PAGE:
While they fell, Brad pinned Oscar to his chest and curled around him such that he could take the brunt of the impact, instead of Oscar.
Oscar was concussed in the fall. His skull was fractured and had bruises on the brain, along with a few other minor injuries. He has been released from the hospital but suffers from shock ever since the incident.
The same is not to be said for Brad himself as he took the full impact while falling on his head, sustaining major head and neck injuries: his skull was cracked open, the brain bruised, his C6 vertebrae was fractured and he suffered other multiple head and body injuries.
While doctors are amazed this strong dad is still alive, Brad still has a long way to go for full recovery. We at theAsianparent wish him a speedy recovery back to full health.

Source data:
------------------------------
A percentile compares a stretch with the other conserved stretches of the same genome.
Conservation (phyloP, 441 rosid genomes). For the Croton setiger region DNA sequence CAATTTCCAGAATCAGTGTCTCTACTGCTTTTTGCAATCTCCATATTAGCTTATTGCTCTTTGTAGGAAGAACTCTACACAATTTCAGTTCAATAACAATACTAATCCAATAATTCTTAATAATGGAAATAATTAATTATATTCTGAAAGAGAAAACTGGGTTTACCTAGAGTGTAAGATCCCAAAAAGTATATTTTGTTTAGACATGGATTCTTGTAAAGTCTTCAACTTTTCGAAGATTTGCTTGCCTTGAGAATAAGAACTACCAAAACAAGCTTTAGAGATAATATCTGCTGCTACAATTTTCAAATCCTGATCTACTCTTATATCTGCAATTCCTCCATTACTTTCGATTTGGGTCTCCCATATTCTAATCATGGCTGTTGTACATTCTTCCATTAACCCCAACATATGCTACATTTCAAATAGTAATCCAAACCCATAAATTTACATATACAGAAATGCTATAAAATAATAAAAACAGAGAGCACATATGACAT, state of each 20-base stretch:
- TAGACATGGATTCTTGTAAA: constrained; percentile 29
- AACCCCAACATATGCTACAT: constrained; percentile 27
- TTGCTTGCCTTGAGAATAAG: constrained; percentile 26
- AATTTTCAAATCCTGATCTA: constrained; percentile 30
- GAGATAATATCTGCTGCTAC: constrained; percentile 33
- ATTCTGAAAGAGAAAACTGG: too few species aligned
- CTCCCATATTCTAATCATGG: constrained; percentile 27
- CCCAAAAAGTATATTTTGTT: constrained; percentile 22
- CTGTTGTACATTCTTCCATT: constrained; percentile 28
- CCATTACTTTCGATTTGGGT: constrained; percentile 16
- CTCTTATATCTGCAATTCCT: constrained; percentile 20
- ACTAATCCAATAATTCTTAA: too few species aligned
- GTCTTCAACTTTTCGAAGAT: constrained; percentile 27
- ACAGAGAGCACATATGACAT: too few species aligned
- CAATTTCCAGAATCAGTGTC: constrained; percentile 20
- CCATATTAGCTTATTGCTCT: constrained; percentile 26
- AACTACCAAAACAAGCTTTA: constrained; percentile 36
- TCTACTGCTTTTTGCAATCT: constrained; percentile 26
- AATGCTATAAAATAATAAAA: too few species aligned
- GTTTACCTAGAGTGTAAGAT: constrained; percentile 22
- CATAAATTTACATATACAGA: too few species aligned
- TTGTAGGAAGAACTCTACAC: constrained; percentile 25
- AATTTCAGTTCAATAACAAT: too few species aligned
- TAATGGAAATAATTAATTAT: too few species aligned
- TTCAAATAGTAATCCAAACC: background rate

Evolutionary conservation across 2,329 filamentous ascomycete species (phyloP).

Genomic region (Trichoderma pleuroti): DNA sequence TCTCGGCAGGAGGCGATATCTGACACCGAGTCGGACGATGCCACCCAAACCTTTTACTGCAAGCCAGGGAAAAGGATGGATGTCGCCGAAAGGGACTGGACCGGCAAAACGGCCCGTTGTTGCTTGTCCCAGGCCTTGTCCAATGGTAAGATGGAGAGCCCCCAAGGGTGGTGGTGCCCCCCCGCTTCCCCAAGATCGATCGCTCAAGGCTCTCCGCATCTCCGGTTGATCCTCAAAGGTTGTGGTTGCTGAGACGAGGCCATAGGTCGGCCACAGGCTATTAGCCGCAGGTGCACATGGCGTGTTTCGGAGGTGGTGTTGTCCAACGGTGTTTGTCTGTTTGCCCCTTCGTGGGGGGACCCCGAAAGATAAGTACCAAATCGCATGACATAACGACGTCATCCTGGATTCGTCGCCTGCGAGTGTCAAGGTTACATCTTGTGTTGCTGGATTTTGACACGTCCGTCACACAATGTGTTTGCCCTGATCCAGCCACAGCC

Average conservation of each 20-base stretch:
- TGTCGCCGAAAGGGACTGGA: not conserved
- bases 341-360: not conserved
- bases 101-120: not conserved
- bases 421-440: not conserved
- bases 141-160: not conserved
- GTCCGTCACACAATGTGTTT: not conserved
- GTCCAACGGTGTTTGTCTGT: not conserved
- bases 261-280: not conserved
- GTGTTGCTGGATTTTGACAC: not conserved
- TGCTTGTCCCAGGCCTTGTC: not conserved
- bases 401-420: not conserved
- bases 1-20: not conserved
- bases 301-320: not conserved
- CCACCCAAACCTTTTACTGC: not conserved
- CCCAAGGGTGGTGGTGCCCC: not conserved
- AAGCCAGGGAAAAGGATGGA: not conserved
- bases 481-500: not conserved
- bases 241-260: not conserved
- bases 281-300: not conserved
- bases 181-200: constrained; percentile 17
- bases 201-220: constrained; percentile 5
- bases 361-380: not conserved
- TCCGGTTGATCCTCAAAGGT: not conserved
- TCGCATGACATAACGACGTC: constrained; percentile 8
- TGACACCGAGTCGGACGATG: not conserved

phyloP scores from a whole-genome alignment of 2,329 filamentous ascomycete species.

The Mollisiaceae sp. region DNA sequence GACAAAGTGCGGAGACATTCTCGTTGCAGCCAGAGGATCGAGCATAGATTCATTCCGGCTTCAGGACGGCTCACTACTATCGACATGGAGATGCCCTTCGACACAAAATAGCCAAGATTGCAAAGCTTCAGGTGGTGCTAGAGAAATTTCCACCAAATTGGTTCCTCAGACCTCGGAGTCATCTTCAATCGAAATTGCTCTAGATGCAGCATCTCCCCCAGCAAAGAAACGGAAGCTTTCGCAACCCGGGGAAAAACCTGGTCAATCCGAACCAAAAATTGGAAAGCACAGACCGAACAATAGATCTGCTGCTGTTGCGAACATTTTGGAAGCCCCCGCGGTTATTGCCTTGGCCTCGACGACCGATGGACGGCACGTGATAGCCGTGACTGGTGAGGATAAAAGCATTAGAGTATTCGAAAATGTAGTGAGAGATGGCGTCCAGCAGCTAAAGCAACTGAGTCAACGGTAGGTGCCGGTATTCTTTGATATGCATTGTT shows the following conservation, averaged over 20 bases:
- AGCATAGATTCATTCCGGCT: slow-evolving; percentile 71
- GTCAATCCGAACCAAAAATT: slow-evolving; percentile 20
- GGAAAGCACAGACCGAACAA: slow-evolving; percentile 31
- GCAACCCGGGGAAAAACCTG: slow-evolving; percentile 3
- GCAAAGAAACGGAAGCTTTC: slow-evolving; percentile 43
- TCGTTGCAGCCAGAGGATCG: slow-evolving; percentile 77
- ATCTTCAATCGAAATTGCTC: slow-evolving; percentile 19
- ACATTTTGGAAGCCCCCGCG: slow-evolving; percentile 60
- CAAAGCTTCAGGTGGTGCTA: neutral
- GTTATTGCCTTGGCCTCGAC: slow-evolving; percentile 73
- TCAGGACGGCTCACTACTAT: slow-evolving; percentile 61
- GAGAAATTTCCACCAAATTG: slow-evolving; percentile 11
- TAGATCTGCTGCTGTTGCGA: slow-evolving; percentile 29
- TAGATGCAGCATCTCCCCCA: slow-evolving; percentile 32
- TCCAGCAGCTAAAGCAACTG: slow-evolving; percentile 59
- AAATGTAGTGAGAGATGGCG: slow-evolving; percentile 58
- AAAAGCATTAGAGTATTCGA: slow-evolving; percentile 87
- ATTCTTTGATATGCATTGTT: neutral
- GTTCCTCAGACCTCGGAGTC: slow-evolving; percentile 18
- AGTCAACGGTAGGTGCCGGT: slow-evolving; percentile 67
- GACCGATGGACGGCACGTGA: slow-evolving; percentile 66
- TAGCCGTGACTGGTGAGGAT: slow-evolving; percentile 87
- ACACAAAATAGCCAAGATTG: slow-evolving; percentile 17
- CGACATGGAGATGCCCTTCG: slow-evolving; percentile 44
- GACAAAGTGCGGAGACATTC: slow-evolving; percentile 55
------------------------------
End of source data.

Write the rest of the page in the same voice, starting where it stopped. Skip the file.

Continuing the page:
Common Causes of Child Injuries at Home
Mums and dads, could you imagine what could have happened if Brad was not aware of the situation at all? Or was a fraction too late? And what if all of this could have been prevented?
Like Oscar, your young child faces higher risks of having accidents at home as this is where they spend the majority of their time. Your little ones being the curious explorers that they are, they are further exposed to many dangers around the house such as:
- Scalds and burns
- Glass-related accidents
- Falls (the most common cause of injury at home)
- Drowning in sources of shallow water, like baths and ponds
- Suffocation and choking hazards